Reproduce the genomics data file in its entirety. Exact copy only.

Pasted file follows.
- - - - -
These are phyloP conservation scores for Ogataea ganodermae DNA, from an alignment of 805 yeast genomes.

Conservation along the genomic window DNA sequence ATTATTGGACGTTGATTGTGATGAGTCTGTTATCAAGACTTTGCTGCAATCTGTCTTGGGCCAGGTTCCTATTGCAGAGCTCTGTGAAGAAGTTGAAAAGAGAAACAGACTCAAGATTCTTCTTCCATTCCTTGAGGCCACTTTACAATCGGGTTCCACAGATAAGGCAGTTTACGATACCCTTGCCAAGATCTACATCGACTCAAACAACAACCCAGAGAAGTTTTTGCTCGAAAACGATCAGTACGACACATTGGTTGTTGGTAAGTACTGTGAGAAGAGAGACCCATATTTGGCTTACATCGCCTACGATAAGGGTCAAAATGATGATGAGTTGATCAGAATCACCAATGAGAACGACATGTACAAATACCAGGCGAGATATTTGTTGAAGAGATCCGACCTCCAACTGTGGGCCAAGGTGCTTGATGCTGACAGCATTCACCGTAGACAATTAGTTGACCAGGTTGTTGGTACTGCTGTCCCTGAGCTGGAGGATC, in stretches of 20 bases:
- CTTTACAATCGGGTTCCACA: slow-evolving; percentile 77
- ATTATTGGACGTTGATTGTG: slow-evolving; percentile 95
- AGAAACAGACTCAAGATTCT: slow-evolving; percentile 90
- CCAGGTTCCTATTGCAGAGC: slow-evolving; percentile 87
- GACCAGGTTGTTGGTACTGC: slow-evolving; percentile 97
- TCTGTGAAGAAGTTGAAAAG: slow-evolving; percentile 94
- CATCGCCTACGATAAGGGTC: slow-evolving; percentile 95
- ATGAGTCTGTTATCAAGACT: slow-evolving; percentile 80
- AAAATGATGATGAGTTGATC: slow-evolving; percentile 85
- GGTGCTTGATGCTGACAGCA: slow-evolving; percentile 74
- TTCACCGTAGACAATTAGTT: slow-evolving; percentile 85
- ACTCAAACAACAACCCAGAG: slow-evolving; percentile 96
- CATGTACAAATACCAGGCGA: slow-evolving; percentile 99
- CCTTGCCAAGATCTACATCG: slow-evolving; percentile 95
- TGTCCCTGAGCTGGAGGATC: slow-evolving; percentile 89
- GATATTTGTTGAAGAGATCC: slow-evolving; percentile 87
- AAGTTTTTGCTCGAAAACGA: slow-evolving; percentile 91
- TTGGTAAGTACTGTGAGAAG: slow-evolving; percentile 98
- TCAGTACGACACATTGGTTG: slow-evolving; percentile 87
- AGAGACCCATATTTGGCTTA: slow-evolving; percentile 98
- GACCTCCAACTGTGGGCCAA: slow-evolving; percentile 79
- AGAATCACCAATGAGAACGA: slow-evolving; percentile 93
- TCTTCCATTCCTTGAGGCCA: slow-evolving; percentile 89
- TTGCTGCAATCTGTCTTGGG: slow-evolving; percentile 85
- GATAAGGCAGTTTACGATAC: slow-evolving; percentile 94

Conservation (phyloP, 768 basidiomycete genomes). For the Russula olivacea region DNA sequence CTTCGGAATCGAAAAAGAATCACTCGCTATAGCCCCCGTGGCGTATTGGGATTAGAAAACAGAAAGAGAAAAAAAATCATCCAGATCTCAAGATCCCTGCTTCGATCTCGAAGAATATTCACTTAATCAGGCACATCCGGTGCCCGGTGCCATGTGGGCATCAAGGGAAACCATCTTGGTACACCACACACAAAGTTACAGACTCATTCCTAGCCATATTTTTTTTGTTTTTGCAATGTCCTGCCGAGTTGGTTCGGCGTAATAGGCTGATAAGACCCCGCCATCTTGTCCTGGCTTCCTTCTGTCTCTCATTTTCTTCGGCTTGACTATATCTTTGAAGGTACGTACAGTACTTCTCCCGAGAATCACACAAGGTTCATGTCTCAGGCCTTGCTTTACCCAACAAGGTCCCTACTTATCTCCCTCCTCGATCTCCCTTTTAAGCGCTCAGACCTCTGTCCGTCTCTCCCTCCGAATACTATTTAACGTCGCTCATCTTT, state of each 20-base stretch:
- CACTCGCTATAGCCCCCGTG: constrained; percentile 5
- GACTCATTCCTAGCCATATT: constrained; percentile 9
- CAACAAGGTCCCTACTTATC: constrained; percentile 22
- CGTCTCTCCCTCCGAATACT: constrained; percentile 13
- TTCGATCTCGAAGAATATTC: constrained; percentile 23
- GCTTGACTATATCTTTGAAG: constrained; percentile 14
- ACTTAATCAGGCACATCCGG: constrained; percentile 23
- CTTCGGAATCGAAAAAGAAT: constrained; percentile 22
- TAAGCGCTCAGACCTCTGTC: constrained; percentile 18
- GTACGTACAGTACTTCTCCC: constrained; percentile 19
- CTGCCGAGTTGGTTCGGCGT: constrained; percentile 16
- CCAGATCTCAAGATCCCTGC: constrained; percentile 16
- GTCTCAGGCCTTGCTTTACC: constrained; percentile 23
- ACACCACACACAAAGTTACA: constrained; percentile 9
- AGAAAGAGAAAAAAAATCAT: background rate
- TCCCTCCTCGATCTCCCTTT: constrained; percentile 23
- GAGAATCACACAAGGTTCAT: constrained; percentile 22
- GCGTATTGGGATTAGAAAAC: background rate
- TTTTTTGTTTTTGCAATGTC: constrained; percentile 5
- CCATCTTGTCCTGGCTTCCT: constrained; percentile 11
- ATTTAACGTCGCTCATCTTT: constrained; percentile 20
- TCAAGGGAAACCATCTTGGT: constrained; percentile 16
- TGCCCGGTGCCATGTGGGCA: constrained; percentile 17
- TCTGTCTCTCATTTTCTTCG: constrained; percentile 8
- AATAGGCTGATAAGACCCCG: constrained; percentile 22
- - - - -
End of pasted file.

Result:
These are phyloP conservation scores for Ogataea ganodermae DNA, from an alignment of 805 yeast genomes.

Conservation along the genomic window DNA sequence ATTATTGGACGTTGATTGTGATGAGTCTGTTATCAAGACTTTGCTGCAATCTGTCTTGGGCCAGGTTCCTATTGCAGAGCTCTGTGAAGAAGTTGAAAAGAGAAACAGACTCAAGATTCTTCTTCCATTCCTTGAGGCCACTTTACAATCGGGTTCCACAGATAAGGCAGTTTACGATACCCTTGCCAAGATCTACATCGACTCAAACAACAACCCAGAGAAGTTTTTGCTCGAAAACGATCAGTACGACACATTGGTTGTTGGTAAGTACTGTGAGAAGAGAGACCCATATTTGGCTTACATCGCCTACGATAAGGGTCAAAATGATGATGAGTTGATCAGAATCACCAATGAGAACGACATGTACAAATACCAGGCGAGATATTTGTTGAAGAGATCCGACCTCCAACTGTGGGCCAAGGTGCTTGATGCTGACAGCATTCACCGTAGACAATTAGTTGACCAGGTTGTTGGTACTGCTGTCCCTGAGCTGGAGGATC, in stretches of 20 bases:
- CTTTACAATCGGGTTCCACA: slow-evolving; percentile 77
- ATTATTGGACGTTGATTGTG: slow-evolving; percentile 95
- AGAAACAGACTCAAGATTCT: slow-evolving; percentile 90
- CCAGGTTCCTATTGCAGAGC: slow-evolving; percentile 87
- GACCAGGTTGTTGGTACTGC: slow-evolving; percentile 97
- TCTGTGAAGAAGTTGAAAAG: slow-evolving; percentile 94
- CATCGCCTACGATAAGGGTC: slow-evolving; percentile 95
- ATGAGTCTGTTATCAAGACT: slow-evolving; percentile 80
- AAAATGATGATGAGTTGATC: slow-evolving; percentile 85
- GGTGCTTGATGCTGACAGCA: slow-evolving; percentile 74
- TTCACCGTAGACAATTAGTT: slow-evolving; percentile 85
- ACTCAAACAACAACCCAGAG: slow-evolving; percentile 96
- CATGTACAAATACCAGGCGA: slow-evolving; percentile 99
- CCTTGCCAAGATCTACATCG: slow-evolving; percentile 95
- TGTCCCTGAGCTGGAGGATC: slow-evolving; percentile 89
- GATATTTGTTGAAGAGATCC: slow-evolving; percentile 87
- AAGTTTTTGCTCGAAAACGA: slow-evolving; percentile 91
- TTGGTAAGTACTGTGAGAAG: slow-evolving; percentile 98
- TCAGTACGACACATTGGTTG: slow-evolving; percentile 87
- AGAGACCCATATTTGGCTTA: slow-evolving; percentile 98
- GACCTCCAACTGTGGGCCAA: slow-evolving; percentile 79
- AGAATCACCAATGAGAACGA: slow-evolving; percentile 93
- TCTTCCATTCCTTGAGGCCA: slow-evolving; percentile 89
- TTGCTGCAATCTGTCTTGGG: slow-evolving; percentile 85
- GATAAGGCAGTTTACGATAC: slow-evolving; percentile 94

Conservation (phyloP, 768 basidiomycete genomes). For the Russula olivacea region DNA sequence CTTCGGAATCGAAAAAGAATCACTCGCTATAGCCCCCGTGGCGTATTGGGATTAGAAAACAGAAAGAGAAAAAAAATCATCCAGATCTCAAGATCCCTGCTTCGATCTCGAAGAATATTCACTTAATCAGGCACATCCGGTGCCCGGTGCCATGTGGGCATCAAGGGAAACCATCTTGGTACACCACACACAAAGTTACAGACTCATTCCTAGCCATATTTTTTTTGTTTTTGCAATGTCCTGCCGAGTTGGTTCGGCGTAATAGGCTGATAAGACCCCGCCATCTTGTCCTGGCTTCCTTCTGTCTCTCATTTTCTTCGGCTTGACTATATCTTTGAAGGTACGTACAGTACTTCTCCCGAGAATCACACAAGGTTCATGTCTCAGGCCTTGCTTTACCCAACAAGGTCCCTACTTATCTCCCTCCTCGATCTCCCTTTTAAGCGCTCAGACCTCTGTCCGTCTCTCCCTCCGAATACTATTTAACGTCGCTCATCTTT, state of each 20-base stretch:
- CACTCGCTATAGCCCCCGTG: constrained; percentile 5
- GACTCATTCCTAGCCATATT: constrained; percentile 9
- CAACAAGGTCCCTACTTATC: constrained; percentile 22
- CGTCTCTCCCTCCGAATACT: constrained; percentile 13
- TTCGATCTCGAAGAATATTC: constrained; percentile 23
- GCTTGACTATATCTTTGAAG: constrained; percentile 14
- ACTTAATCAGGCACATCCGG: constrained; percentile 23
- CTTCGGAATCGAAAAAGAAT: constrained; percentile 22
- TAAGCGCTCAGACCTCTGTC: constrained; percentile 18
- GTACGTACAGTACTTCTCCC: constrained; percentile 19
- CTGCCGAGTTGGTTCGGCGT: constrained; percentile 16
- CCAGATCTCAAGATCCCTGC: constrained; percentile 16
- GTCTCAGGCCTTGCTTTACC: constrained; percentile 23
- ACACCACACACAAAGTTACA: constrained; percentile 9
- AGAAAGAGAAAAAAAATCAT: background rate
- TCCCTCCTCGATCTCCCTTT: constrained; percentile 23
- GAGAATCACACAAGGTTCAT: constrained; percentile 22
- GCGTATTGGGATTAGAAAAC: background rate
- TTTTTTGTTTTTGCAATGTC: constrained; percentile 5
- CCATCTTGTCCTGGCTTCCT: constrained; percentile 11
- ATTTAACGTCGCTCATCTTT: constrained; percentile 20
- TCAAGGGAAACCATCTTGGT: constrained; percentile 16
- TGCCCGGTGCCATGTGGGCA: constrained; percentile 17
- TCTGTCTCTCATTTTCTTCG: constrained; percentile 8
- AATAGGCTGATAAGACCCCG: constrained; percentile 22